Figure 1
figure 1

Gating strategy for the detection of pro-inflammatory TH17 cells. PBMCs were stained with Brilliant Violet (BV421)-labeled anti-human IL-17 antibody. Lymphocyte population was gated from PBMCs according to forward scatter (FSC) characteristics and side scatter (SSC) characteristics (see Figure 2) and then separated in IL-17 + TH17 cells. Representative results of a healthy control with a higher number of TH17 cells (A) and a patient suffering from neuropathic pain with less TH17 cells (B) are shown. TH, T helper cells; PBMC, Peripheral blood mononuclear cells; IL, Interleukin.

Figure 2
figure 2

Gating strategy for the detection of the investigated Tregs. PBMCs were extracellularly stained with PerCP-labeled anti-human CD4-, PE-labeled anti-CD25 antibody, Brilliant Violet (BV570)-labeled anti-CD127 antibody and intracellularly stained with Alexa Fluor (AF488)-labeled anti-human FoxP3 antibody. Lymphocyte population was gated according to forward scatter (FSC) characteristics and side scatter (SSC) characteristics (A + D). Gated lymphocytes were then separated in CD4 + CD25high cells (B + E) and CD4 + CD25highCD127lowFoxP3+ cells (C + F, named Treg). Representative results of a healthy control (A-C) and a patient with neuropathic pain (D-F) are shown. Regulatory T-cells, Tregs; PBMC, Peripheral blood mononuclear cells; Forkhead-Box-Protein 3, FoxP3.

Quantitative real-time PCR (qPCR)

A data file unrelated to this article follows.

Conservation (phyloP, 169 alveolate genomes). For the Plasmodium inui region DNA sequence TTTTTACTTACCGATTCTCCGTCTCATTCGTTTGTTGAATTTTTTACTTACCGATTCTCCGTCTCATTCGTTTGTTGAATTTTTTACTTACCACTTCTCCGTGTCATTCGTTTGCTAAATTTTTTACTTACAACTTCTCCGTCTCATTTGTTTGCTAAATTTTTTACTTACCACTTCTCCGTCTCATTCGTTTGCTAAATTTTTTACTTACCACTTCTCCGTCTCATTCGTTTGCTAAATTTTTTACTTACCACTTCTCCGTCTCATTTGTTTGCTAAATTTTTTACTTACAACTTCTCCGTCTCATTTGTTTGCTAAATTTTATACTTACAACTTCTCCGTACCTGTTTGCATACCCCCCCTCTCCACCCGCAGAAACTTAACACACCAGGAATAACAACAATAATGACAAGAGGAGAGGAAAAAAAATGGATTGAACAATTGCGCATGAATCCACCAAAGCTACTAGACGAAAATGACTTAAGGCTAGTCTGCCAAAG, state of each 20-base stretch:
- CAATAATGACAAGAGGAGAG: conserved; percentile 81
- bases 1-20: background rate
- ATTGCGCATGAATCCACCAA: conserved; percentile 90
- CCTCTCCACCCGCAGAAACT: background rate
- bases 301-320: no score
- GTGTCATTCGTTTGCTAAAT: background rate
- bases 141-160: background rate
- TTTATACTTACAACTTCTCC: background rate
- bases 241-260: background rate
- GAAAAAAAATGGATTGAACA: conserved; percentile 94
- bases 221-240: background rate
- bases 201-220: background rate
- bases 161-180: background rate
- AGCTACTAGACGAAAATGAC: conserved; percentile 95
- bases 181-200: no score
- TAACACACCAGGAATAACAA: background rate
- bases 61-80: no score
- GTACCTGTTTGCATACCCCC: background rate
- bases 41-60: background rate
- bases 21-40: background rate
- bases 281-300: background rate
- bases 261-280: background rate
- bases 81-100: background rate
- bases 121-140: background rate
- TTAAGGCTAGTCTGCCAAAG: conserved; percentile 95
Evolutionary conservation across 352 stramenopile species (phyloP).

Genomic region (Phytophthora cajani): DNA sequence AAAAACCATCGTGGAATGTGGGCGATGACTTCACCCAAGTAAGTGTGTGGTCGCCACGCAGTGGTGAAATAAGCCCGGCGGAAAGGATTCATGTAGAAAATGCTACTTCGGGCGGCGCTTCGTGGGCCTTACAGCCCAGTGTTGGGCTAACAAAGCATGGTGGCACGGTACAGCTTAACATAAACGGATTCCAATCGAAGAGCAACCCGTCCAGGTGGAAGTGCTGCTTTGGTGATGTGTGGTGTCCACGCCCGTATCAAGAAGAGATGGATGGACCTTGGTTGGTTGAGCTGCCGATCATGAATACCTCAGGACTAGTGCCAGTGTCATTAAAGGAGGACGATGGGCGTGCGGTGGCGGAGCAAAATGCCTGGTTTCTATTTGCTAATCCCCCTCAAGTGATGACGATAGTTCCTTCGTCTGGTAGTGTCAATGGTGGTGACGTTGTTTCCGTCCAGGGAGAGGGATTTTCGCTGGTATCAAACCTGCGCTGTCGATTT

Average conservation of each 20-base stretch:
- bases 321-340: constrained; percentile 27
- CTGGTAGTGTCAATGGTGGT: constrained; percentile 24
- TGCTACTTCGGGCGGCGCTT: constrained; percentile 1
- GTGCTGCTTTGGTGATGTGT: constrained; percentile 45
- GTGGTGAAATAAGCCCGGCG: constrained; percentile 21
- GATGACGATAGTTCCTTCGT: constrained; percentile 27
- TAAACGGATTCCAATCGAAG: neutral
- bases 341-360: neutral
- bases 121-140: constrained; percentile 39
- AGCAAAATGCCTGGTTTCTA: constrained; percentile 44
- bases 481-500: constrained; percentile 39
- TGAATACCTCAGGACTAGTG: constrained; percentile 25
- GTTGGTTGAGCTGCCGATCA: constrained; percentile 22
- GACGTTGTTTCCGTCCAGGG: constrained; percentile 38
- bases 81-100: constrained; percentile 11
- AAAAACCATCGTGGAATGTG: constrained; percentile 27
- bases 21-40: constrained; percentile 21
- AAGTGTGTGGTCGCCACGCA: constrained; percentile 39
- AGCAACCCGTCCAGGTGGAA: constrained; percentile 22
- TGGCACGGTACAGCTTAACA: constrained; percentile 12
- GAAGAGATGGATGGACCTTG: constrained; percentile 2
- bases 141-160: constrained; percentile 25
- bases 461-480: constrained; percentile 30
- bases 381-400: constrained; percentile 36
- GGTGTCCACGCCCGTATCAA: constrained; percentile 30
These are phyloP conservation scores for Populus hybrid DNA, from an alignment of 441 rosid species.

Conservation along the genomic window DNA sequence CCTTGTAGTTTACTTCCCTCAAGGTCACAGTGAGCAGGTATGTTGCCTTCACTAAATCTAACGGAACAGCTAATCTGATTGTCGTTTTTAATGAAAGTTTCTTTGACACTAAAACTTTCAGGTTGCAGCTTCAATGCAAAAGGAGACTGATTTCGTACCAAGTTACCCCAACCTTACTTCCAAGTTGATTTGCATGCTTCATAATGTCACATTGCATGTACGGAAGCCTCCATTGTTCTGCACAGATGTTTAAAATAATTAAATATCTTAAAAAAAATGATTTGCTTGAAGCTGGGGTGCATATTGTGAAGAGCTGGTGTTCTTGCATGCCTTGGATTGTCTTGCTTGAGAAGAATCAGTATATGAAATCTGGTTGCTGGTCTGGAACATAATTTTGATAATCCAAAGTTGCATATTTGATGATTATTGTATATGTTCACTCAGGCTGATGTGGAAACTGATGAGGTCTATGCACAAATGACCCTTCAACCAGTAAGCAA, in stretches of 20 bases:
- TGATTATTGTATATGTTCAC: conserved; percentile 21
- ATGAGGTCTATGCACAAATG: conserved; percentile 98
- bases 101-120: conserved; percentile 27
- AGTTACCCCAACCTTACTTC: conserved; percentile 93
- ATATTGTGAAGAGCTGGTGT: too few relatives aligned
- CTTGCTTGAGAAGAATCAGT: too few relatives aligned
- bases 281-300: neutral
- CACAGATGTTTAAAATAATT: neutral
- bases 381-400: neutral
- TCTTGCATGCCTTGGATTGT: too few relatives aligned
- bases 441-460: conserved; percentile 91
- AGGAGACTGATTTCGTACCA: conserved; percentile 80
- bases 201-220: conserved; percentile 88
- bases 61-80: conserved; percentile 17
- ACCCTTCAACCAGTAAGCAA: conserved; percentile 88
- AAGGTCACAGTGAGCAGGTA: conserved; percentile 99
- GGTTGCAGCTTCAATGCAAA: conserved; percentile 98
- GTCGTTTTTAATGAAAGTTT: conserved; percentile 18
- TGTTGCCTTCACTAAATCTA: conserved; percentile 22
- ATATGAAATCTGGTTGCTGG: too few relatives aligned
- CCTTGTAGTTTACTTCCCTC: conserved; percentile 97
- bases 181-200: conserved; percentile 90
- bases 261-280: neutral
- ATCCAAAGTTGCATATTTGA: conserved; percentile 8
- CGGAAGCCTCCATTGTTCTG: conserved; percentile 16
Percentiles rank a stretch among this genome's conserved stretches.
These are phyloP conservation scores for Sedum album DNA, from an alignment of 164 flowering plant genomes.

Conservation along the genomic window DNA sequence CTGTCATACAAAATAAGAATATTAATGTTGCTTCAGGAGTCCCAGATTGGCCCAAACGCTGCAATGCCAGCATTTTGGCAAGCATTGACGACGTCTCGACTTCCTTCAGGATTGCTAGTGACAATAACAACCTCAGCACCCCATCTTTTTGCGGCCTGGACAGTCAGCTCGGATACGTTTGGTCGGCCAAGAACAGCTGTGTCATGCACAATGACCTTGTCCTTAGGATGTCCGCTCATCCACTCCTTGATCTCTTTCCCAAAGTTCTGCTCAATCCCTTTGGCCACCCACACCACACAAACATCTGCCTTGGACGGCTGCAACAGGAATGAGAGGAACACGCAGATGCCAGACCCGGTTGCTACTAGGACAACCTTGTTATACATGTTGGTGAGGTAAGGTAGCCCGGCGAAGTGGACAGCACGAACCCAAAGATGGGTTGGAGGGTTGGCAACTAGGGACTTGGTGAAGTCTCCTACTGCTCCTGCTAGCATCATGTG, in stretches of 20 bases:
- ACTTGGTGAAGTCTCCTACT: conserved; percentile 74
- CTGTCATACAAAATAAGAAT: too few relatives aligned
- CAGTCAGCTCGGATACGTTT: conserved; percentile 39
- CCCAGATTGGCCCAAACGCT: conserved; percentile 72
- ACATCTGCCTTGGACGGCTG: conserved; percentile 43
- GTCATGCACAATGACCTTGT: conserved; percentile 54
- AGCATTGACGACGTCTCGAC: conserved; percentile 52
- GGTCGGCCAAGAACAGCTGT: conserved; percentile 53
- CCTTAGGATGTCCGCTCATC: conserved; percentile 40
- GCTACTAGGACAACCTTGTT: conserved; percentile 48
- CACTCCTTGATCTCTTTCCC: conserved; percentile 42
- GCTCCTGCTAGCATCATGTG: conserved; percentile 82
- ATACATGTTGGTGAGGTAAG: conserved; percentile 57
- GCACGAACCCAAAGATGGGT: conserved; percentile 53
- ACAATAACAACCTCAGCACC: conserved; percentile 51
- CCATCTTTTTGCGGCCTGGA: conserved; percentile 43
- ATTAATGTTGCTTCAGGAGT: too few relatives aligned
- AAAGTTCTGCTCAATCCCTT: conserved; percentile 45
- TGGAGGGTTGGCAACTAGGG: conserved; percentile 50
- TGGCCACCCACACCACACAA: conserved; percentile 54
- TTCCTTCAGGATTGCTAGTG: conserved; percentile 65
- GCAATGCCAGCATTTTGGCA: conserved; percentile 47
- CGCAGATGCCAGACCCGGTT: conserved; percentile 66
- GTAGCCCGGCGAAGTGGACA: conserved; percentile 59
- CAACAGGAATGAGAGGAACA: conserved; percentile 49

CD4+ cells were isolated from PBMCs by magnetic separation with Whole Blood CD4 MicroBeads (MACS Miltenyi Biotec, Auburn, California, United States) according to the manufacturer’s recommendations. Subsequently, total RNA was isolated using the mirVana miRNA Isolation Kit followed by a DNase-digest with Turbo DNA-free Kit (Ambion, Darmstadt, Germany). Quantity and purity of the isolated RNA were measured using a NanoDrop ND-1000 spectrophotometer (Peqlab, Erlangen, Germany). After amplification of total RNA using TargetAmp 1-Round aRNA Amplification Kit (Epicentre Biotechnologies, Madison, Wisconsin, United States) and purification using RNeasy Mini Kit (Qiagen, Hilden, Germany), cDNA synthesis was performed with SuperScript III First Strand Synthesis System (Invitrogen, Darmstadt, Germany) and random hexamers (Qiagen, Hilden, Germany). Quantitative RT-PCR was performed in duplicates with the LightCycler 480 instrument (Roche Diagnostics, Mannheim, Germany) using LightCycler 480 Probes Master and RealTime ready single assays (Roche Diagnostics, Mannheim, Germany) and UniversalProbeLibrary (UPL) probes. The RealTime ready single assays contain target-specific primers and a UPL-LNA probe (Roche Diagnostics, Mannheim, Germany). Primer sequences and qPCR characteristics are given in Table 1. The cycling conditions comprised an initial denaturation phase at 95°C for 10 minutes, followed by 45 cycles at 95°C for 10 seconds, 60°C for 30 seconds and 72°C for one second. Relative mRNA expression of FoxP3, TGF-β and RORγT was calculated by Relative Quantification Software (Roche Diagnostics, Mannheim, Germany) using an efficiency-corrected algorithm with standard curves and reference gene normalization against the reference genes succinate dehydrogenase complex subunit A (SDHA) and TATA box binding protein (TBP) as described in Ledderose et al. [26].